Unfunded state mandates put more pressure on school systems - Greenville, NC | News | Weather | Sports - WNCT.com

Unfunded state mandates put more pressure on school systems

Unfunded state mandates put more pressure on school systems

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A good education doesn't come cheap.

And now, more than ever, state legislators are cutting funding and drafting and passing bills that require teachers to do more with less.

In fact, North Carolina Department of Public Instruction officials say this will be the fifth year in a row public schools here have experienced significant cuts.

It's a harsh reality known all too well by Beaufort County Schools Superintendent Don Phipps.

"It wasn't a gradual, slow decline that we really could prepare for," Phipps says. "It was more of a drastic, catastrophic hit that came all at one time."

Ebony Knight is a mother of four who says she's concerned with how the cuts will affect her children's quality of education.

"I feel like they shouldn't put a price on our children's education," she told 9 On Your Side.

Budget constraints have cost Beaufort County Schools about 80 positions over the past four years and forced Phipps to make tough cuts.

"We feel like if our children are sent to school, we feel like they should be taught the right way," Knight says. "And we shouldn't have to worry if something is going to get cut from their school budget."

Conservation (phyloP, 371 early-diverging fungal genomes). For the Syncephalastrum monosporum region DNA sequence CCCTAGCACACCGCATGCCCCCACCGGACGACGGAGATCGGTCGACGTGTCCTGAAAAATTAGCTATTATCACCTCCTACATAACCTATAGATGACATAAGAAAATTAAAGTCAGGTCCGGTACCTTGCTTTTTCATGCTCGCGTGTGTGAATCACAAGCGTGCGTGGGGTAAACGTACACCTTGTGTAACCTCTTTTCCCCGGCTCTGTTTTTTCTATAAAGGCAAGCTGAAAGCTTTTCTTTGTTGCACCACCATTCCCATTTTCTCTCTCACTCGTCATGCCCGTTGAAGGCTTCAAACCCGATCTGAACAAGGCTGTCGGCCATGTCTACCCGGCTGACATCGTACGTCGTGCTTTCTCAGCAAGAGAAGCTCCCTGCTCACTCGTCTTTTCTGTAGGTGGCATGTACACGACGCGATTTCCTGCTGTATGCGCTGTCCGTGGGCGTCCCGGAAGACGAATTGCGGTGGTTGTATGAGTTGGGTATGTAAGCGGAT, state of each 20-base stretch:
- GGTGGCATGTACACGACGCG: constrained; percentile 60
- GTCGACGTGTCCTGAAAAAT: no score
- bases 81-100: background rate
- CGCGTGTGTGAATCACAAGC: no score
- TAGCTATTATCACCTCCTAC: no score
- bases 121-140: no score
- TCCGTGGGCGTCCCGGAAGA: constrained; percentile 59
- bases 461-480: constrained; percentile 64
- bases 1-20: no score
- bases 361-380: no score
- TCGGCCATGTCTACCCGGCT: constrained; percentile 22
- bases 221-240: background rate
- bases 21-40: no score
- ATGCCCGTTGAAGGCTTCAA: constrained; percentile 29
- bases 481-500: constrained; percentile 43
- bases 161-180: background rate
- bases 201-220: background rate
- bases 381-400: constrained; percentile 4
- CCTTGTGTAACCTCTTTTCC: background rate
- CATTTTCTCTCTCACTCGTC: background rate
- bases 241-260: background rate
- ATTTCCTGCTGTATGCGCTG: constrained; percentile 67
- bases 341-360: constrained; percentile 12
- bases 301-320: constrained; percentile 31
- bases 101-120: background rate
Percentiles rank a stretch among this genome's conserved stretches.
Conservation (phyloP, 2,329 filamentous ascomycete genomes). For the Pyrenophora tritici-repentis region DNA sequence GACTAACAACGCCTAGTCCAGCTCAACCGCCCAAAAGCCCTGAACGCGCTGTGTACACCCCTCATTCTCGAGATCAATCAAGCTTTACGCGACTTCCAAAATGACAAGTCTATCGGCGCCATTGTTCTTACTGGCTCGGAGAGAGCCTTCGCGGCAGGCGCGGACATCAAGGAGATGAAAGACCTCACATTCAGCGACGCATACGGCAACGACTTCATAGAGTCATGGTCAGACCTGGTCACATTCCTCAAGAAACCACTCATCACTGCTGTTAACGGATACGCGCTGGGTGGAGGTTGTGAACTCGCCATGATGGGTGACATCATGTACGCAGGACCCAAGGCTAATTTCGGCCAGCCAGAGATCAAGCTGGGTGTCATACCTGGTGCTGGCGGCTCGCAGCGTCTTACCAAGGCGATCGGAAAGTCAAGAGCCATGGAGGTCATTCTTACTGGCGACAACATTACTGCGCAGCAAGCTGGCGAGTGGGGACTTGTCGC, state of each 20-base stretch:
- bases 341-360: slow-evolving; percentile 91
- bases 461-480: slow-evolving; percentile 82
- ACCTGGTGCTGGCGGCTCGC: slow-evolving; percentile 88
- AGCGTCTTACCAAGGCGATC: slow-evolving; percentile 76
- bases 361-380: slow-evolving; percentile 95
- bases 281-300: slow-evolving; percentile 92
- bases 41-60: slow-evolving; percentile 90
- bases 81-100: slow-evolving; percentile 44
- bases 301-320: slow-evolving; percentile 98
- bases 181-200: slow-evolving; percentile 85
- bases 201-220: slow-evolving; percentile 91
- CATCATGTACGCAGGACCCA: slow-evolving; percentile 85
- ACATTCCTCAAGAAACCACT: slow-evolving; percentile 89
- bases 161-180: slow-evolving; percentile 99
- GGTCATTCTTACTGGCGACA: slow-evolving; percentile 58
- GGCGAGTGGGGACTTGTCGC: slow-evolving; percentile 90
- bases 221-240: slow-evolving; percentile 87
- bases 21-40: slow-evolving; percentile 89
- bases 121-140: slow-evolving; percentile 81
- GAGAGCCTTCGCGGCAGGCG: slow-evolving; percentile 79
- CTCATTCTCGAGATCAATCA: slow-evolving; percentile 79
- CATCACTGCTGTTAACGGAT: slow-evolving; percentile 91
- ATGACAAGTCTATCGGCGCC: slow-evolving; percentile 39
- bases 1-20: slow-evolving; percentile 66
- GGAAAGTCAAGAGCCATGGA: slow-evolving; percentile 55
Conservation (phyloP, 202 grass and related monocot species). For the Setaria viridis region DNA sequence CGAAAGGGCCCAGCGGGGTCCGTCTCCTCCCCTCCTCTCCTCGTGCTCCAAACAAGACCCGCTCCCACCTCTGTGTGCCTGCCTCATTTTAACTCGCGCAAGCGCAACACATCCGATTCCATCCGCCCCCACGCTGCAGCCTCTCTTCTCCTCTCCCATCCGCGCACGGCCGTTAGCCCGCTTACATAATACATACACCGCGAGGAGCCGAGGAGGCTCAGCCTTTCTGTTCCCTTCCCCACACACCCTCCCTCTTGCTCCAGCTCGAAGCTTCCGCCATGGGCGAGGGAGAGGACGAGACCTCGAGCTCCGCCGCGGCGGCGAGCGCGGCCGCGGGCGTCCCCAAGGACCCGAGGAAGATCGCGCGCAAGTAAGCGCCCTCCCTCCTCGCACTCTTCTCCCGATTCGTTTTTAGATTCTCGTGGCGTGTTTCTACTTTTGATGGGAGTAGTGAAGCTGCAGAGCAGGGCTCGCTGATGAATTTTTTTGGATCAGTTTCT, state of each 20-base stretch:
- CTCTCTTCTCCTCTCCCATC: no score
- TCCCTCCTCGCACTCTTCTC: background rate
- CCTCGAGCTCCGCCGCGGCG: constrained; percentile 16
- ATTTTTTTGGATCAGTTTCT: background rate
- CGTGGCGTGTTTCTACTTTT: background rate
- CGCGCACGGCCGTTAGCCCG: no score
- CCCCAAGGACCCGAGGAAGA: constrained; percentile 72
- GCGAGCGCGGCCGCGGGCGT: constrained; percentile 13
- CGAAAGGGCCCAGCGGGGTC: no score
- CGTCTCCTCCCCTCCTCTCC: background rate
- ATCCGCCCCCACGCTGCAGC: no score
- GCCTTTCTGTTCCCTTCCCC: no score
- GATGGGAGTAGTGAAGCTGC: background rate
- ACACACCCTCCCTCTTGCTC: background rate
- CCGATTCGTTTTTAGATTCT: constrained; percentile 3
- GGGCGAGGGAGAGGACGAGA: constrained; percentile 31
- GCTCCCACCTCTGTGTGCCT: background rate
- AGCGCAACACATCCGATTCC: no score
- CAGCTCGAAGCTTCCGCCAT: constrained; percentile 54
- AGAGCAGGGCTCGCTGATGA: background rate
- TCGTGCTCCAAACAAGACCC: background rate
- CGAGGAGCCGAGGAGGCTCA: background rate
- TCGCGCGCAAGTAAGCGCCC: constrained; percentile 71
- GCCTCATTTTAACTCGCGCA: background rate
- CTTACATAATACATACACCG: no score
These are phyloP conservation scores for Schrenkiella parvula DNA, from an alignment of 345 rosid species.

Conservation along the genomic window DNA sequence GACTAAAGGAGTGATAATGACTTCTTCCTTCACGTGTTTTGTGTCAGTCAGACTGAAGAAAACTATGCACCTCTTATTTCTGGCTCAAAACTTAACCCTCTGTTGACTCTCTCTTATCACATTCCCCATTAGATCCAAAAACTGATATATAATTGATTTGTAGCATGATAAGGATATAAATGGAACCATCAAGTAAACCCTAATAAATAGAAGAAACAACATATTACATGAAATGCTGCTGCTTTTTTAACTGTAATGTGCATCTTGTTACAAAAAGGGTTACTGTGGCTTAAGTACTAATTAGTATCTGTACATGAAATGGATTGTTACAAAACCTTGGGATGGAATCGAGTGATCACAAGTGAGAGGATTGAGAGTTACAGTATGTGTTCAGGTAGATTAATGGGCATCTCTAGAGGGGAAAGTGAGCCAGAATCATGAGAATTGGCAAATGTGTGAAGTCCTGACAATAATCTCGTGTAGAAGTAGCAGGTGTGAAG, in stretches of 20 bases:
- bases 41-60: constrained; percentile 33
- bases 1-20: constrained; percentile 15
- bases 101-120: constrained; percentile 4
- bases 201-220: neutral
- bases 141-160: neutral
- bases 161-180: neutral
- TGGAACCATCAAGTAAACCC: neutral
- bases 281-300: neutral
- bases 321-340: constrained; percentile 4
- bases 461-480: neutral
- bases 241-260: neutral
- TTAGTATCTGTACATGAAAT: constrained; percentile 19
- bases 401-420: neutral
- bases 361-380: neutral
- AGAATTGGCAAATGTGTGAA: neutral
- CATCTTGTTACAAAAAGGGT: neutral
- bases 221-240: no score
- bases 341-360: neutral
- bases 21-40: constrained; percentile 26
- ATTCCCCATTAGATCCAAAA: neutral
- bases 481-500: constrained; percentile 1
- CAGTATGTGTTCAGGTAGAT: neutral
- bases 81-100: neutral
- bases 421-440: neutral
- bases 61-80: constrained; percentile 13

The budget we've built is not built on fluff, on a lot of extras, and there certainly aren't any frills in it," Phipps says.

DPI officials say this upcoming school year, superintendents must meet a $376 million discretionary reduction. That's money districts get, then have to give back to the state. This year's reductions cut more than 4,000 teachers.

"It makes it difficult," Phipps says. "They're certainly having to do more with less."

Phipps says that challenge gets even harder when lawmakers require programs like district-wide online testing, CPR training or summer reading camps, yet offer no extra funding for them.

"To say that we have to do it, but then don't provide us with the means to do it, it's nearly impossible," he says.

Phipps is concerned with what more mandates without money mean for teachers and students over time.

"To have more resources and more options for students, we could be doing even better," he says.

It's an opinion parents share.

"Our children's future should not be price-tagged," Knight says. "It should be the first goal for everybody, for us to want our kids to have a bright future."

Our state already ranks 46th in the nation for teacher salaries and Gov. Pat McCrory's proposed budget eliminates more than 3,000 teacher assistants.


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